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Theatre in Review: Elyria (Atlantic Theater Company)

Gulshan Mia, Nilanjana Bose. Photo: Ahron R. Foster

Ambition is a great thing in a playwright but, in the case of Elyria, Deepa Purohit's reach exceeds her grasp; this tangled, multi-generational tale might test the skills of her more accomplished colleagues, and certain aspects of Awoye Timpo's direction don't prove helpful. Purohit certainly has something but wrangling her many characters and imperfectly woven plot strands proves to be something of a struggle. There's enough material here for at least eight episodes on Netflix; condensed, confusingly, into a little over two hours, one strains to keep up.

The action begins with a chance meeting, in 1982, between two Indian matrons living in the northern Ohio town of the title. It's a profound shock for both: Vasanta and Dhatta, friends in adolescence (when they were part of the Indian community in Kenya), have been estranged for decades for reasons having to do with Rohan, Dhatta's son. Indeed, Dhatta is unhappily, if falsely, convinced that Vasanta has come in search of retribution; in truth, however, this purely accidental encounter will send shock waves through both women's lives and those of their loved ones.

I hate to give away plot points, but this time it's unavoidable, so consider yourself duly warned: Rohan is really Vasanta's son by Charu, now a successful Elyria doctor. In his youth, he wouldn't marry Vasanta for reasons of caste. Instead, he wed Dhatta, who later showed up on his doorstep in London with the infant Rohan, surrendered to her by Vasanta. But, breaking a promise to Vasanta, Dhatta hasn't told Charu the truth about Rohan's paternity. (Rohan knows Dhatta isn't his mother and I guess he doesn't think Charu is his father, but one can track only so many plot lines at a time.) Vasanta, by the way, is married to Shiv, a self-described go-getter who wants to start a travel business but can't be bothered with a daily job. Other plot points include fiscal malfeasance; a shocking, eleventh-hour revelation about Vasanta's mother; and one character's closeted homosexuality. When I attend the theatre, I take notes; at Elyria, you might feel the need to do the same.

Purohit takes her time establishing Dhatta and Vasanta's marriages, in addition to a potentially explosive subplot about Rohan's personal life, only gradually establishing their many connections. The full backstory of Dhatta, Vasanta, and Charu is murkily presented; the presence of their younger selves (played by a separate trio of actors) clutters rather than clarifies the narrative, especially since the action whipsaws between past and present without warning. Also, Jason Ardizzone-West's set design removes the Atlantic's stage with a bare platform surrounded by audience on all four sides; this creates a less-than-optimum acoustical environment -- the theatre's brick walls provide unwanted reflections -- which is exacerbated by actors speaking in heavy accents and slipping in and out of the Gujarati dialect. If you're going to keep up with the plot permutations of Elyria, you'll have to listen very, very closely.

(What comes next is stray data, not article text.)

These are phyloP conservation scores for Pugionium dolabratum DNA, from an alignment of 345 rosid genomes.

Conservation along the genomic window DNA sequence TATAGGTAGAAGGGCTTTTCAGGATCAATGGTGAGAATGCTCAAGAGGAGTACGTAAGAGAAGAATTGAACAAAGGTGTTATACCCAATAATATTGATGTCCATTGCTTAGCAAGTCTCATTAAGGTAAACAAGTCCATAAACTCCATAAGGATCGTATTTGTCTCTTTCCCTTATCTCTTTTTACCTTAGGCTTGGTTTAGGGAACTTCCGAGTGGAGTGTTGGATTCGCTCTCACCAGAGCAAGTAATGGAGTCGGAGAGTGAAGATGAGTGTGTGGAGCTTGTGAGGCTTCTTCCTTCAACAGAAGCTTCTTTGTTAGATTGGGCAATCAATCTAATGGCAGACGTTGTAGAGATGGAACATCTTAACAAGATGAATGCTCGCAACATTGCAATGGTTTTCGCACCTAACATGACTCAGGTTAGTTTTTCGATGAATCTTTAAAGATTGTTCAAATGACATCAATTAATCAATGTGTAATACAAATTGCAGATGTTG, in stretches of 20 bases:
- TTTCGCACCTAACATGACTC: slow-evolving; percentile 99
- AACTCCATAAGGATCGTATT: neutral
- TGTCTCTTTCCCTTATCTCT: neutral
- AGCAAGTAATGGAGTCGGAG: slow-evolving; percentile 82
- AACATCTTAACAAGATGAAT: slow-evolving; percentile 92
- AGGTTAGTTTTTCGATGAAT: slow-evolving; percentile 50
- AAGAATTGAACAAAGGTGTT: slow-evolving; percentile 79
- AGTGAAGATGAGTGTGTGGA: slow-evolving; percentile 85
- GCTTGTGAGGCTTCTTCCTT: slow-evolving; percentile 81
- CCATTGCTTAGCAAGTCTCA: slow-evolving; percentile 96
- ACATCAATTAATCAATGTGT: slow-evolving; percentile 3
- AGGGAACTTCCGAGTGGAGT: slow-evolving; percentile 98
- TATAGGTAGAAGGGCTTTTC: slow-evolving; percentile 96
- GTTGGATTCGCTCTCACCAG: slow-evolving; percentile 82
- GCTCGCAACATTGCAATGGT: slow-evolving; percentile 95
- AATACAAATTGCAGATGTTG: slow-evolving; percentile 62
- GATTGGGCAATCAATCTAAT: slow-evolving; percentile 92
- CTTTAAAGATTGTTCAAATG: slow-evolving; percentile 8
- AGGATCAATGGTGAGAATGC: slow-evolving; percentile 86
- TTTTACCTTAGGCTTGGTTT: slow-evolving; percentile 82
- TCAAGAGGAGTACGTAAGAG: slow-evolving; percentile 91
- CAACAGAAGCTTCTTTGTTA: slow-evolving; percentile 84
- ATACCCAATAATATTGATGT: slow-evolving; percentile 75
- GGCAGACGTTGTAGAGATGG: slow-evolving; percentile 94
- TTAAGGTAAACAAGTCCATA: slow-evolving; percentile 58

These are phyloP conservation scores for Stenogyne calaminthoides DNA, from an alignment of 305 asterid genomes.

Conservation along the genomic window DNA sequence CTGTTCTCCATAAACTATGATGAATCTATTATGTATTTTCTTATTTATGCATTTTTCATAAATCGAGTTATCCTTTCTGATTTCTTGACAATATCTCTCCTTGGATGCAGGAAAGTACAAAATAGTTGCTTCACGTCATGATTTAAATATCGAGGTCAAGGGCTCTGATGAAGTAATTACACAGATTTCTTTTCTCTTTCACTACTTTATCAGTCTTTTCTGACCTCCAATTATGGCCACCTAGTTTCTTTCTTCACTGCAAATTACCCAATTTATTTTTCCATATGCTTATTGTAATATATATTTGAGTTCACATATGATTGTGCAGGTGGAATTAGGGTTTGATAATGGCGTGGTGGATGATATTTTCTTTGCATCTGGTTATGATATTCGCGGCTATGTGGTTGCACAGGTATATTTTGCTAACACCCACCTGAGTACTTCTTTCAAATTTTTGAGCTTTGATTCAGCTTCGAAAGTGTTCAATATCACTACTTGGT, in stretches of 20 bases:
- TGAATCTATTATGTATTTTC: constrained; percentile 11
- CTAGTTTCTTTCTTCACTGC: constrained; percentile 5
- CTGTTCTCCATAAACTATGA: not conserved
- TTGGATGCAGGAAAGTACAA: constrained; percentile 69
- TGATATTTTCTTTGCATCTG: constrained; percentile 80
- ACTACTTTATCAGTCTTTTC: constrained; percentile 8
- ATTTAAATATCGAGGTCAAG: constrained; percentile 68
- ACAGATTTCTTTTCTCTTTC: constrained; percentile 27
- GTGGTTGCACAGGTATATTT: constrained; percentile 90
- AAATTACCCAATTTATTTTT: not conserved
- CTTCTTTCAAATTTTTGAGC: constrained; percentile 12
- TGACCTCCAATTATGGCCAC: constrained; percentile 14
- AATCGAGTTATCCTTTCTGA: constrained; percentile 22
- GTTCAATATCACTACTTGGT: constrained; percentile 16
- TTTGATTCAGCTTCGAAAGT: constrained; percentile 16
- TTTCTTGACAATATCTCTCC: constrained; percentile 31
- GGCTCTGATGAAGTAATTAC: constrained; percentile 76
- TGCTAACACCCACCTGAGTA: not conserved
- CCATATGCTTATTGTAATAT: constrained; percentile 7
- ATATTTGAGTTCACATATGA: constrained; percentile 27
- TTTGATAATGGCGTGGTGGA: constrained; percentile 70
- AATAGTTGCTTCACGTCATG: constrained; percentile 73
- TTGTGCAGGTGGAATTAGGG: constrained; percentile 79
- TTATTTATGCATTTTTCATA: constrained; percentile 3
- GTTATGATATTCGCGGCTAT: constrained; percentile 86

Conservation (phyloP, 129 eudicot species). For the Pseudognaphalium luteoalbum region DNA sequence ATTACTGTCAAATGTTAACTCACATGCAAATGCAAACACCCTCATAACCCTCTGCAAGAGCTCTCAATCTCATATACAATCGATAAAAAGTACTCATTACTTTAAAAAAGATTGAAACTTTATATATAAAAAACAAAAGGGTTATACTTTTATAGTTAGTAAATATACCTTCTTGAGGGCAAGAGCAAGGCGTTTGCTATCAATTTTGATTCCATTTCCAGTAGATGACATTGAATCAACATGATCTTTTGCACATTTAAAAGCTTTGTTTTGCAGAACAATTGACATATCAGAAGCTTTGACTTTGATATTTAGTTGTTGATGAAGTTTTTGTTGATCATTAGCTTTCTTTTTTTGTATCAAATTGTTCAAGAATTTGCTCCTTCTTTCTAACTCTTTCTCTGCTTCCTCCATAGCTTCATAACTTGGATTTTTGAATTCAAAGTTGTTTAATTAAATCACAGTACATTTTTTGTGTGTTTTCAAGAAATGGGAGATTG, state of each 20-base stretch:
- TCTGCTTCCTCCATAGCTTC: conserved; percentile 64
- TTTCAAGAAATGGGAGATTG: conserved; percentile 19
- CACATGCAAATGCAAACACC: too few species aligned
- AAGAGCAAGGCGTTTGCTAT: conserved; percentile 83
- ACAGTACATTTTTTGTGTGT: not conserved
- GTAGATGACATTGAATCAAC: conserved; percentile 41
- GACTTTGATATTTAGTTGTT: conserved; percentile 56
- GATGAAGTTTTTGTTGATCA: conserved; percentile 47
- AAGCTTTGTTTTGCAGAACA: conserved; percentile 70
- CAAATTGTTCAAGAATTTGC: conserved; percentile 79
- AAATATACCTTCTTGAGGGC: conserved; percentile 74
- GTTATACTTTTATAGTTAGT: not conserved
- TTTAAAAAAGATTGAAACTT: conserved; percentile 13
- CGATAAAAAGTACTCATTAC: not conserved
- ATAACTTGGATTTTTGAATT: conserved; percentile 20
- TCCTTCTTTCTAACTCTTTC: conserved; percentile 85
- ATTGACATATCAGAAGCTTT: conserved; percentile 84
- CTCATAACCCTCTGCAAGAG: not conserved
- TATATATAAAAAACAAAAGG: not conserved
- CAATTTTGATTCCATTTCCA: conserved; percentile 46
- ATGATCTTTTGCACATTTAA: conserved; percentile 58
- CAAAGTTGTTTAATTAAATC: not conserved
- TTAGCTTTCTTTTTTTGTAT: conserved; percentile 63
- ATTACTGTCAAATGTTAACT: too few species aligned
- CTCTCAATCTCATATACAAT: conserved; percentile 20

Indeed, there's so much going on -- including Shiv's attempts at playing the stock market, Dhatta and Charu's determined attempts at marrying off the unwilling Rohan, and a meeting between Vasanta and Rohan that leaves the young man baffled -- that it's difficult to know what to make of it all. Indeed, the characters often seem nonplussed by the latest twists. Whatever larger points Purohit has in mind -- about the desperate choices foisted on these women or the struggle to adapt to a Western way of life -- aren't sufficiently teased out of the soapy narrative.

Timpo's busy staging makes use of the attractive choreography of Parijat Desai, but the director might have pushed for more clarity throughout. The cast is solid, which, under the circumstances is about the best one can hope for. Nilanjana Bose and Gulshan Mia make a strong pair of semi-antagonists as Vasanta and Dhatta. Bhavesh Patel is effective as Charu, who isn't at all happy about having the past come calling. The reliable Sanjit De Silva livens things up as Shiv, who wants to call his business "Spiritual Journeys" but has no compunction about helping himself to Vasanta's hard-earned money. If Mohit Gautam often looks stunned by it all as Rohan, he has good reason and he partners effectively with Omar Shafiuzzaman as his college friend, Hassanali, who might be something more.

Filling out the scenic design are the projections by Jeanette Oi-Suk Yew, which include rising moons, snowfall, and bits of Bollywood films; she also provided the intensively detailed and attractive lighting design. Sarita Fellows' costumes have a solid sense of the era's excesses; she also plausibly captures the way young men like Rohan and Hassanali might dress. (Nikiya Mathis' hair designs add to the authenticity.) Amatus Karim-Ali's sound design includes country music and selections from Culture Club as well as a number of key effects and reinforcement for the compositions of Neel Murgai. With so much angst onstage, it's probably not surprising that Elyria concludes with what might be a record number of plot danglers. Indeed, the most interesting part of the story might be happening just as the lights go down for the last time. Purohit is, by any measure, a talent to watch, but she needs to lay her dramatic groundwork more clearly. More than anything, her play needs room to breathe. --David Barbour

(8 March 2023)

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